Manataka American Indian Council


 Proudly Presents





Excerpt from:

"Don't You Believe It:
Exposing the myths behind commonly believed fallacies"
by Herb Reich

Boston Tea Party Myth:
On December 16, 1773, a group of colonists dressed as Indians boarded a ship anchored in Boston Harbor and tossed chests of British tea overboard as a protest against a tax on the tea imposed without their consent. The citizens were objecting to a feared increase in the price of their precious tea. So goes the story, memorialized in American history as the Boston Tea Party.

Don't you believe it. 

The facts tell it somewhat differently. The colonists did not expect an increase in their taxes: quite the opposite. Influential merchants feared for their market dominance in the tea trade.

The Tea Act, designed to save the East Indian Company from bankruptcy by making its prices more competitive, actually reduced the duty on imported British Tea, which then lowered the price to the consumer. But the spectra of competition threatened the brisk commerce in smuggling tea from Holland by American traders, notable among them John Hancock. The expectation of cheap British tea caused the famous incident, not the imposition of a new tax or an anticipated increases in the cost of living.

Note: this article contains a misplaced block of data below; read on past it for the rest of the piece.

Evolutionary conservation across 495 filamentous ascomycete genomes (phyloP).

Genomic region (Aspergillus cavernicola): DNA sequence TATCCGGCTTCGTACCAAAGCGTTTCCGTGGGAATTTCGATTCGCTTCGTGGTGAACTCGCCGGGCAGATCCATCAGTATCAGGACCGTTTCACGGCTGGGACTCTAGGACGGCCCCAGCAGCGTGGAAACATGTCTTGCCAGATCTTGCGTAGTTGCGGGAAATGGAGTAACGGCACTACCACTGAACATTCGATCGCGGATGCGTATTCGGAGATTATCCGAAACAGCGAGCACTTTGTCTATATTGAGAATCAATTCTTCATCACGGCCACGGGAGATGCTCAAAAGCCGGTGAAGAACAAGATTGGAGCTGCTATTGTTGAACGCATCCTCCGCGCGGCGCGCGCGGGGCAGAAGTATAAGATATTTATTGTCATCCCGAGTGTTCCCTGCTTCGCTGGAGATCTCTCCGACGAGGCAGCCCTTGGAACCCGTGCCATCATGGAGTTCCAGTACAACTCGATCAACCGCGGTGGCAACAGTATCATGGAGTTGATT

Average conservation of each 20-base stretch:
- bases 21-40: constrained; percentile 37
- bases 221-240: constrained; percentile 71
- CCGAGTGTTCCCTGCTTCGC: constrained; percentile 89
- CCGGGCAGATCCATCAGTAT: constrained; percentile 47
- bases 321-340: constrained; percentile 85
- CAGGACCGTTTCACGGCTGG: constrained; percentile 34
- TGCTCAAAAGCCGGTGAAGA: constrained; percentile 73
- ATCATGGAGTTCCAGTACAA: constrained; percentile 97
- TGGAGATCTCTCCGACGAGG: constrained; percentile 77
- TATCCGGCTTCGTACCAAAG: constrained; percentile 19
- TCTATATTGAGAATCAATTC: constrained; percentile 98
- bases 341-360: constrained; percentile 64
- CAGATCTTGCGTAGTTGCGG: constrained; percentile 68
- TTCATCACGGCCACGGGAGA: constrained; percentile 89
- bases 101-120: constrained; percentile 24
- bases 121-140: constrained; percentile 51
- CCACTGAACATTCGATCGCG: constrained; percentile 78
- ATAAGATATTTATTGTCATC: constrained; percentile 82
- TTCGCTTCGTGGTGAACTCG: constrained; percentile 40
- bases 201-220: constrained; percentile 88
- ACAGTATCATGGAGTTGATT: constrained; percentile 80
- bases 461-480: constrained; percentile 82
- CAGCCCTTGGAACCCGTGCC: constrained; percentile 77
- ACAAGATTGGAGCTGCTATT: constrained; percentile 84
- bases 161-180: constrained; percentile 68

But the event was strategically misrepresented as a popular demonstration against a repugnant autocracy. In truth, the incident was engineered by American commercial interests, acting to preserve their control of the profitable American tea business.

However, not all colonists applauded the event. Benjamin Franklin felt the East India Company should be reimbursed for the loss of its property. George Washington feared the incident would bring British retaliation. It was, after all, a crime-the wanton destruction of another's property-but became a patriotic landmark.



Skyhorse Publishing, 555 Eight Avenue, NY, NY 10018
Chapter: Boston Tea Party, p. 76


Submitted by:  Doug George-Kanentiio